North Dakota pardons OK’d under marijuana conviction policy
North Dakota’s pardon advisory board took a significant step Wednesday in wiping criminal records clean for 26 people with low-level marijuana convictions, a first under a new policy aimed at fixing problems the records have caused for people trying to find jobs and housing.
With little discussion, the five-member panel approved the pardons in a single motion, instead of individually. The list of people, who have stayed out of trouble for five years, now goes to Republican Gov. Doug Burgum, who is expected to approve the pardons.
“People will really see how easy and quick this is,” said Attorney General Wayne Stenehjem, who pushed for the policy that started in July.
Stenehjem estimates as many as 175,000 marijuana convictions over several decades could be eligible. The Republican said his office will contact attorneys statewide urging them to let their former clients know of the change.
Stenehjem does not support legalizing recreational pot, but he has long backed legislation that would decriminalize possession of small amounts of marijuana.
North Dakota already had allowed people to apply for pardons to remove marijuana-related offenses from their records, but the process was burdensome, the attorney general said. While the new policy doesn’t go as far as other states that automatically dismiss or pardon convictions, it does involve an application process.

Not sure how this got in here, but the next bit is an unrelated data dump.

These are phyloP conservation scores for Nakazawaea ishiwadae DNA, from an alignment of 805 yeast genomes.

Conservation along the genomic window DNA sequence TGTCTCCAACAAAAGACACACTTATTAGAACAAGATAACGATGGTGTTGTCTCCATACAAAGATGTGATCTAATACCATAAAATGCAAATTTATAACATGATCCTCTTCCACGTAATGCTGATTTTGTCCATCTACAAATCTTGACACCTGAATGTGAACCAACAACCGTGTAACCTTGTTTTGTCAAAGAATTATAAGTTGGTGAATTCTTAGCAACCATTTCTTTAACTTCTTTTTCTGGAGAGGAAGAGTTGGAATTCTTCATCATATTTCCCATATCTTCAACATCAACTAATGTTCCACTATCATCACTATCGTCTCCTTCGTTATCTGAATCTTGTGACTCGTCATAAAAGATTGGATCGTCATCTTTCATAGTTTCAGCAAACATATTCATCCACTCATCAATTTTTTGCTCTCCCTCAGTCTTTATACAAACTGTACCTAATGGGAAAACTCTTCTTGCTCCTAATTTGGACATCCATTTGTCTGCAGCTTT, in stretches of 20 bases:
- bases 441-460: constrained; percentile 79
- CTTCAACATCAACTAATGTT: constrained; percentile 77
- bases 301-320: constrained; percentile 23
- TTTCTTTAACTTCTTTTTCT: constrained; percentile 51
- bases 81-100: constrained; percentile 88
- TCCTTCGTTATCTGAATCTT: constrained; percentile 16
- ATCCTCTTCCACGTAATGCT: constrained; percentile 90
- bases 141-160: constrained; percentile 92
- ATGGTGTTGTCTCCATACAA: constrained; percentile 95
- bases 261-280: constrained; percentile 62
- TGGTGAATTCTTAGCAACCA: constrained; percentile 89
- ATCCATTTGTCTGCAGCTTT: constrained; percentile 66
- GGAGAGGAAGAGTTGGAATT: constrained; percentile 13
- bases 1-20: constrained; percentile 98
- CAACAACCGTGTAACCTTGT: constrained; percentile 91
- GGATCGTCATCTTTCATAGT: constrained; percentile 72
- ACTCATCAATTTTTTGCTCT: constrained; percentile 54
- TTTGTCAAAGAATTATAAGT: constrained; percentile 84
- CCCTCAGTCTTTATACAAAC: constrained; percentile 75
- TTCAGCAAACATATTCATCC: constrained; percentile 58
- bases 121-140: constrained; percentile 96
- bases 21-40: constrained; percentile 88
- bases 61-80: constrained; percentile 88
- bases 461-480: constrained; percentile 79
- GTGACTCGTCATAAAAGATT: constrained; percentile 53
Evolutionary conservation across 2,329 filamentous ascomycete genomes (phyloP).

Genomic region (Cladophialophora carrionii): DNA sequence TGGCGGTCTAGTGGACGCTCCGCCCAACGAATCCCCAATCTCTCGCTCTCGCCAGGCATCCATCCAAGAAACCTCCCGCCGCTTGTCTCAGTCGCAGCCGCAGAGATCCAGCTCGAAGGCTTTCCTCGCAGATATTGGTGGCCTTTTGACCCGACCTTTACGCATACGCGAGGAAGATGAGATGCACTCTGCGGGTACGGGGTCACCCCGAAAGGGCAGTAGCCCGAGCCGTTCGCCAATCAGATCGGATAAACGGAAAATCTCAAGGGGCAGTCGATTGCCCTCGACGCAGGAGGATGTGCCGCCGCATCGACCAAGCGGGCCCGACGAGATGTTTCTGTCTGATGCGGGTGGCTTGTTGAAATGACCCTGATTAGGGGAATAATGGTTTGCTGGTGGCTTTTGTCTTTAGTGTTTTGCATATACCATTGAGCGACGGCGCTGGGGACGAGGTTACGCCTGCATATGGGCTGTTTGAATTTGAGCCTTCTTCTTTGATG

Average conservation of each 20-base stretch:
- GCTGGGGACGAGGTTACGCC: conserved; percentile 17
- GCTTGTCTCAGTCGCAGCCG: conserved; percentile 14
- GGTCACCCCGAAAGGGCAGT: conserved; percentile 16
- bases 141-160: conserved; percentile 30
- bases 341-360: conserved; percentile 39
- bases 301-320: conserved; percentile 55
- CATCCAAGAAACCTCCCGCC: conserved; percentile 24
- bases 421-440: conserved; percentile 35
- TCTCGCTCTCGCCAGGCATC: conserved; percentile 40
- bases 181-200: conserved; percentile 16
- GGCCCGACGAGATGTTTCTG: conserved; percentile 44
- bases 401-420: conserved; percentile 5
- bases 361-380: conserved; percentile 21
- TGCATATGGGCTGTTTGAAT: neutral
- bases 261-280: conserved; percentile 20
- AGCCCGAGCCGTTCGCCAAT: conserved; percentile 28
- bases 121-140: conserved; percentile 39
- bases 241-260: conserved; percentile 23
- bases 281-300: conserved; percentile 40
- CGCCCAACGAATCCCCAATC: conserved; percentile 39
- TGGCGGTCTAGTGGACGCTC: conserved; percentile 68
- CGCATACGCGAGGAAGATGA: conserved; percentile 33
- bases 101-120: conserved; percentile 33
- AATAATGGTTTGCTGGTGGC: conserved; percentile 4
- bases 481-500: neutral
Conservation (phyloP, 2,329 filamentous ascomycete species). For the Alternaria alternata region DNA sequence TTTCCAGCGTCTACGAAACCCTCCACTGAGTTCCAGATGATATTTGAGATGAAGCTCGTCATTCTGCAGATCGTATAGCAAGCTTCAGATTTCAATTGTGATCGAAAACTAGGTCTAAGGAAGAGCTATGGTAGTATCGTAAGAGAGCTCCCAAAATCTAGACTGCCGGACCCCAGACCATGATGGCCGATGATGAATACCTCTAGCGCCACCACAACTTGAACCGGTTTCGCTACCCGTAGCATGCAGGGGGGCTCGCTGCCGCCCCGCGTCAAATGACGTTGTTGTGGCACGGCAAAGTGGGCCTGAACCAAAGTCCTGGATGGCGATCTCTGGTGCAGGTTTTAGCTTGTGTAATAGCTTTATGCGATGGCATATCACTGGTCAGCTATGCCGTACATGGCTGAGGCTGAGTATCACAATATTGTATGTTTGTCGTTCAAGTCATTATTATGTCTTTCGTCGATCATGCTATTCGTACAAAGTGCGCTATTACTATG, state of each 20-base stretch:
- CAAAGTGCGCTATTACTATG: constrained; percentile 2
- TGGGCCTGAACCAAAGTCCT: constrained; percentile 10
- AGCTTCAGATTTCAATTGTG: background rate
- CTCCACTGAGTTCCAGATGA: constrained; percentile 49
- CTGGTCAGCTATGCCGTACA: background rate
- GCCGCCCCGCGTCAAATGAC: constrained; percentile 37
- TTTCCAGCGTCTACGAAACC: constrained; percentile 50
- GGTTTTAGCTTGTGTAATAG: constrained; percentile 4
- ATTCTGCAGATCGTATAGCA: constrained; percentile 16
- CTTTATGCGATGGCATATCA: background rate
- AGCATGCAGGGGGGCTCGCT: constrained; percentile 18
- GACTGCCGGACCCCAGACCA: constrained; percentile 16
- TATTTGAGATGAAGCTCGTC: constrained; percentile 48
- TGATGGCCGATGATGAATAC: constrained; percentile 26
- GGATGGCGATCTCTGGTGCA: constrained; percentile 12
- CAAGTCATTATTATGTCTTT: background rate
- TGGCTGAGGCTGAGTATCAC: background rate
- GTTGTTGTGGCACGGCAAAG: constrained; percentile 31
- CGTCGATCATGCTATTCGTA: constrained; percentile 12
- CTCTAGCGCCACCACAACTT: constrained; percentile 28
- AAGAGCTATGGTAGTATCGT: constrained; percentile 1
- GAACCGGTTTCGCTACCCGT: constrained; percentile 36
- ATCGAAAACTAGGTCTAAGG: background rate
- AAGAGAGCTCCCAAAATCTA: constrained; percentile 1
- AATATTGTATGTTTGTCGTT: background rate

People applying for pardons must complete a 1½-page form that law enforcement reviews before placing a case on the pardon board’s agenda. It costs nothing to apply.
Burgum has said the policy change could help address North Dakota’s workforce shortage and grow its economy. He said removing the stigma for what are minor cases from years ago in many instances allows former offenders to get second chances and contribute to their communities.
The deadline for the first round of applications for pardons under the new policy was Aug. 10. The next round’s deadline is mid-January, ahead of the board’s meeting in April, said Steve Hall, director of transitional planning services for the state Department of Corrections and Rehabilitation.
For the first round, 32 people applied but six were rejected because they didn’t meet the criteria in the new policy, Hall said.